“There a lot of Corollas around these days.” Shortly after purchasing our Corolla, I remember thinking how all of the sudden these cars were all over the road. In reality, there was no change in the number of Corollas from before or after we bought our car; it was just that we now owned one.
Every day, we rely on the availability heuristic to make decisions about what we think or do. The availability heuristic occurs when we use examples that quickly come to mind in deciding what we believe to be true. Unfortunately, this can create immediate bias not based on a reality. Three quick questions. Do more words exist with the letter “r” at beginning or as the third letter? Have more kids been abducted in the past decade or in the few decades prior? Has violent crime increased or decreased against kids in the past 40 years? Surprising to many, the answer to all three questions is the latter option.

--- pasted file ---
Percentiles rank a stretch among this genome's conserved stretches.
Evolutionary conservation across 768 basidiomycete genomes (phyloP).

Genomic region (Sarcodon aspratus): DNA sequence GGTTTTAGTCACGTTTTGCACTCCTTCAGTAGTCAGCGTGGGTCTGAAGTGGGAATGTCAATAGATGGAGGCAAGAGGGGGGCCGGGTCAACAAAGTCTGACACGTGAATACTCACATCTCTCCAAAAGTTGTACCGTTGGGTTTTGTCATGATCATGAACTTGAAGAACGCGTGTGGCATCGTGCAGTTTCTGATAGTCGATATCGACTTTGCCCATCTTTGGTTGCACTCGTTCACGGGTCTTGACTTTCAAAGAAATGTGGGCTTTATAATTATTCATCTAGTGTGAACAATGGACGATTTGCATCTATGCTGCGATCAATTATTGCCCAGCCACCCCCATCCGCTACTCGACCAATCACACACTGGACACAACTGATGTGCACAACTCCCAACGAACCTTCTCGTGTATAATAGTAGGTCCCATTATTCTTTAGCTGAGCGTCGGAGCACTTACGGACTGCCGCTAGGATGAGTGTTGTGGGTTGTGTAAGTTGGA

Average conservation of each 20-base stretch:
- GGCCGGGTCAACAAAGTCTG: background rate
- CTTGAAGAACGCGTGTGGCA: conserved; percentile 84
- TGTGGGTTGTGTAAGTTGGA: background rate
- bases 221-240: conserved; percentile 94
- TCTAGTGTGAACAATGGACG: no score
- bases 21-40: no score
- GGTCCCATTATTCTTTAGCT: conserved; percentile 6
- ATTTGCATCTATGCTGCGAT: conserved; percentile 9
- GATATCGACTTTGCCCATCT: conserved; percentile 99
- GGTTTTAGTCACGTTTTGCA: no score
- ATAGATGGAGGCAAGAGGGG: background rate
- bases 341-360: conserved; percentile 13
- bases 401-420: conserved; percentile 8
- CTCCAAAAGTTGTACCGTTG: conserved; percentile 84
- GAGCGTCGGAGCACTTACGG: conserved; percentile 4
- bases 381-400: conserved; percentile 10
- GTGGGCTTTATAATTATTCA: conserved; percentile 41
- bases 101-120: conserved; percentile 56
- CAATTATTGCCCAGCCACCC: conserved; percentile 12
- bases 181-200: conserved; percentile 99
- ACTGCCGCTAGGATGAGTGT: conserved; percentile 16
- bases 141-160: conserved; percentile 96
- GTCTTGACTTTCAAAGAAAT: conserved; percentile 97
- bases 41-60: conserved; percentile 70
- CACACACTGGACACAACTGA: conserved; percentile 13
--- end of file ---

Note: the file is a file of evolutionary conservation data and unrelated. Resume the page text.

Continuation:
Whether it is because the media sensationalizes abductions when they (rarely) occur or it is easier to think of words that begin with a letter, beware that the availability heuristic influences what we “know” to be true.